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I'm not sure what you mean by, "my translation is just fine the way it is." It's translating Gehenna as hell. The problem with translating it hell is that is causes confusion. What if I said to you that the wicked were going to be burned in the Valley of the Son of Hinnom? I'll bet you wouldn't get the picture of people suffering in eternal conscious torment. That's because the Valley of the Son of Hinnom is an actual location on the surface of the earth. However, when it's translated hell people can insert what comes to their imagination.

I don't tell the sinner they're going to Gehenna. They likely wouldn't have any idea of what that meant. It's just as easy to say that the wicked will be destroyed.
Then your not preaching the gospel of Jesus Christ.. your bringing another gospel to the table..
 
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People will suffer as punishment for their sins and eventually be cast into Gehenna. How long or what particular punishment it is I don't believe we're told.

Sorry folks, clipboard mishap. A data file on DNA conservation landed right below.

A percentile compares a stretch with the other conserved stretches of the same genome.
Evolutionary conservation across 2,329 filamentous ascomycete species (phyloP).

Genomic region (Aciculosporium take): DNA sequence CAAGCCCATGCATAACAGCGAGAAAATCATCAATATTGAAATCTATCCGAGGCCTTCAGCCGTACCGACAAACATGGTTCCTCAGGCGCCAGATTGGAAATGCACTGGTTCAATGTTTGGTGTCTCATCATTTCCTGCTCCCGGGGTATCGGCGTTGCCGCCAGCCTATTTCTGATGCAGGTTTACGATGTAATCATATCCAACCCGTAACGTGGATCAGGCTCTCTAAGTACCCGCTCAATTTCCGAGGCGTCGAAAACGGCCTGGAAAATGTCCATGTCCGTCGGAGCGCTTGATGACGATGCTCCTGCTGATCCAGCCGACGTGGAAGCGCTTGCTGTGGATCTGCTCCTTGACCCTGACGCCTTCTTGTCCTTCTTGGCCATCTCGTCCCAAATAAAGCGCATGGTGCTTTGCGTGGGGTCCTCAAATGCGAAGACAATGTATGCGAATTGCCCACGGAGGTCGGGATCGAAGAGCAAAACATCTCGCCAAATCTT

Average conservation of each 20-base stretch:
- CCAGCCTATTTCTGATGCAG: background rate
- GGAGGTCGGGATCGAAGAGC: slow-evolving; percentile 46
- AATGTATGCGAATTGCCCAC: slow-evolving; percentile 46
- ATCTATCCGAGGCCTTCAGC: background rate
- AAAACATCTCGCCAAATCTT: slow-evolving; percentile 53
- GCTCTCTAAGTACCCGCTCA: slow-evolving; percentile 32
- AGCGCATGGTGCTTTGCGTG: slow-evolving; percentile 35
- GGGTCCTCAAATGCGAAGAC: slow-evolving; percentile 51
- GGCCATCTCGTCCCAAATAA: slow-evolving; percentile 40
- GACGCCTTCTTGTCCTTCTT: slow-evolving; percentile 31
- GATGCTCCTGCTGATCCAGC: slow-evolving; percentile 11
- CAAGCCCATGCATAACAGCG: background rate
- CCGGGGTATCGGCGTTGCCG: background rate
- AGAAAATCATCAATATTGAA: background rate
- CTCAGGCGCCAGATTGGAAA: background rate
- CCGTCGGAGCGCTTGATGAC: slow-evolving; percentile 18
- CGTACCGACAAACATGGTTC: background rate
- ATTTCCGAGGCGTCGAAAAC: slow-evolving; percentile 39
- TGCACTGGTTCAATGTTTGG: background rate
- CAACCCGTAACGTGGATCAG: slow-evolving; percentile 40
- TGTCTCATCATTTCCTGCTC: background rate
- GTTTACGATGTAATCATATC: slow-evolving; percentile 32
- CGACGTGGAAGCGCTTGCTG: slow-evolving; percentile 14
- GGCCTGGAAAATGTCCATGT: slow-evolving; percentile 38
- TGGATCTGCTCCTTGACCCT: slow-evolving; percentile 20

One thing that we have to remember is that the wages of sin is death, not torment. The idea of Eternal Conscious Torment is derived from Greek philosophy. The Bible doesn't teach this idea. When the NT was written the Greeks believed that the dead were somehow conscious in an underworld. They believed that this underworld was ruled by a god they called Hades. So, as more and more Greeks became Christians and saw the word Hades in the Scriptures they simply imported their understanding of the word into the text.
For the record, I'm with you, Butch5. Eternal conscious torment is not death, but life in torment. I saw the severe error of my ways when someone in church said, "We ALL have eternal life! We all do. The question is, where are you going to spend it?" It then dawned on my in a BIG WAY that if this is true, then it contradicts the bible doctrine that "the soul that sins shall DIE". There's no consciousness in death as that's the intrinsic meaning of death: Lack of life or lack of existence, for something or someone that no longer has life has no existence. If you no longer exist (and are annihilated), then there's no pain, consciousness or suffering -- that's eternal punishment, no coming back from one's demise. I wish Christians everywhere would wake up to this pagan, filthy doctrine of ECT.